Aenis looked up to the nightly sky. Dark firs concealed the moon and only some stars were twinkling. He tried to smile as far as Anselm could observe. Anselm touched Aenis hand. The touch startled his new brother out of his thoughts. He cleared his throat. "When we were halfway to the gate in the city wall, horn signals alarmed the night. At first the signals came from the northern part of the city only, soon however others were coming from the southern quarters also. "They are coming!" Zeki warned us. "The hunt is on its way!" We tried to up the speed of our horses. Then, however we came to circular place with a fountain in its center and about five alleys running in different directions. We were lost. Which way was leading to the city gate? While he thought we were stranded, the young monk took the lead shaking down his hood and pointed to the second alley. "Let's take this one, it leads us straight to the gate!" he hollered. Immediately we knew, the Pope had cheated us, he had committed a fraud. The alleged novice wasn't the nephew of Mathilda of Tuscany, it was one of the boys earning their living as joy boy. None the less Lethalde took the road, just as sound of our hunters was drawing nearer."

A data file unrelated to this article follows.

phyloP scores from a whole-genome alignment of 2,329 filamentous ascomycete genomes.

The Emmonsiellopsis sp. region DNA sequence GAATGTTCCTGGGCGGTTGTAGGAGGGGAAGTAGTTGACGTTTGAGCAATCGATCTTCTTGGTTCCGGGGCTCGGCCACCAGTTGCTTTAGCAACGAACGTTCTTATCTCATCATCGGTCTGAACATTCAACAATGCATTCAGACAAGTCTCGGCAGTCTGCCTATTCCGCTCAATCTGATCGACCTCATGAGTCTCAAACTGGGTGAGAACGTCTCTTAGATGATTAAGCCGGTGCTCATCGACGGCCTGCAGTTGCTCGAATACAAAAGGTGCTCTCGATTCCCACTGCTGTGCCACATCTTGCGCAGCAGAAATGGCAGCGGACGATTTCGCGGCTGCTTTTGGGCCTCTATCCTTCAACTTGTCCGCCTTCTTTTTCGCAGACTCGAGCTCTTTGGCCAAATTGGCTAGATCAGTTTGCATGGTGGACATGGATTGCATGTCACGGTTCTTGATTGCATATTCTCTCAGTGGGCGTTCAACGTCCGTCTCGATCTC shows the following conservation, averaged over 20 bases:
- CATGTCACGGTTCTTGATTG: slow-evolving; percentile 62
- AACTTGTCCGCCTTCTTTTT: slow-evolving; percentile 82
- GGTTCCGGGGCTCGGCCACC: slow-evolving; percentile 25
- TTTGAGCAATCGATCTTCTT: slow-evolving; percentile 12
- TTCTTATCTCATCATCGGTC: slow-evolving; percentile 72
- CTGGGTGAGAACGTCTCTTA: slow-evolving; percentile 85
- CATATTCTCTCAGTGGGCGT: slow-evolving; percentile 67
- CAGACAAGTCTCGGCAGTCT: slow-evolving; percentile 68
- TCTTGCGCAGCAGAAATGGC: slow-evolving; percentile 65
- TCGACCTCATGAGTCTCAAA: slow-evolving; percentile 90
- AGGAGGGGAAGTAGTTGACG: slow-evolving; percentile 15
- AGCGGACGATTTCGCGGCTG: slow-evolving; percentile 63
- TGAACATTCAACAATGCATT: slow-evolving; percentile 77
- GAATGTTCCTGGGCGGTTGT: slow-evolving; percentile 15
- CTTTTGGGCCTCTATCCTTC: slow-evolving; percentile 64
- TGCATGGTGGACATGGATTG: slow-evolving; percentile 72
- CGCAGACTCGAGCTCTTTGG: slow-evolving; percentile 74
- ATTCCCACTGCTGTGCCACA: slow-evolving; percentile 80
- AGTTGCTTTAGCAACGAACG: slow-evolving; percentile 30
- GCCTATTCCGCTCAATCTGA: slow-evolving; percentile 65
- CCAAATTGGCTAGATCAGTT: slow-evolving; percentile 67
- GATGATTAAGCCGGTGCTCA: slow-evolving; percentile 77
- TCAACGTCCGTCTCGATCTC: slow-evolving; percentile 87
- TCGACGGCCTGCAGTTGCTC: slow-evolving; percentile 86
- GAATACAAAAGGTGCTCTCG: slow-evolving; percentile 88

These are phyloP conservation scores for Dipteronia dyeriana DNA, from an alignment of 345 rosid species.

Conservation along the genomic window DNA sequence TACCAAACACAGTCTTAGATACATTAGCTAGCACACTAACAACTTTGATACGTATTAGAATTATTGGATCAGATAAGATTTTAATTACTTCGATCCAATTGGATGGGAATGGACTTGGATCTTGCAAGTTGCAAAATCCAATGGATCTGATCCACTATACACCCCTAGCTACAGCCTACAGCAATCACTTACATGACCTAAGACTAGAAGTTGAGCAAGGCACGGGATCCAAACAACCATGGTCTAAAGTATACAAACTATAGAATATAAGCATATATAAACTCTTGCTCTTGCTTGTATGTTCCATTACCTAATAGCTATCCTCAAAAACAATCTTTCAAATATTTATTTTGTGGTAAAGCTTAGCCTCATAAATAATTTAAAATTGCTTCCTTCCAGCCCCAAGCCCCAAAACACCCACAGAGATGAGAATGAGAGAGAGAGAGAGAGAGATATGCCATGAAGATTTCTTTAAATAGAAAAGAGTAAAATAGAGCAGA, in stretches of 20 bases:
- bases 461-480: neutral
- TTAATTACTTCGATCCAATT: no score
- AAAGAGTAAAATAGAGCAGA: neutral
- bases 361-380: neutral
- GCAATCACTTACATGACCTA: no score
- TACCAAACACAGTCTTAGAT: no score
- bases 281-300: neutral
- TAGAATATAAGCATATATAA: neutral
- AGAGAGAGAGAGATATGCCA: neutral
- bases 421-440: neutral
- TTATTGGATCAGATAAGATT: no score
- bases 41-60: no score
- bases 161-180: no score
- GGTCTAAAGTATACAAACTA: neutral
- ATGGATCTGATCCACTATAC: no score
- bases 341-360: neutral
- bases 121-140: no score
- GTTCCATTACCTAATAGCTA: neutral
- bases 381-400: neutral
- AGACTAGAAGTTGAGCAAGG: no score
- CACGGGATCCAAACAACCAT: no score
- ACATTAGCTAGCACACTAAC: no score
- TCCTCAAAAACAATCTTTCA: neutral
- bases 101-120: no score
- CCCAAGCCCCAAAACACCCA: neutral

The Porta Settimania leading out of Rome was closed for the night. Lethalde tried persuading the guards to open the gate showing a letter of Pope Paschalis granting free passage. It didn't work. Therefore, he forced them to open up the small door beside the main gate with bare blade. While most of the lansquenets managed to squeeze through the narrow opening, the rearguard, that was I, Zeki, Khaled and two more lansquenets were still inside the city wall when the mercenaries of the Count of Acona arrived and cut us off."
Immediately a tough fight between us and the count's mercenary broke out. Zeki and Khaled tried to defend me, knowing that I never was reared using a sword or any other deadly weapon. While I was attacked from behind Khaled was deadly wounded giving me shelter by his body. "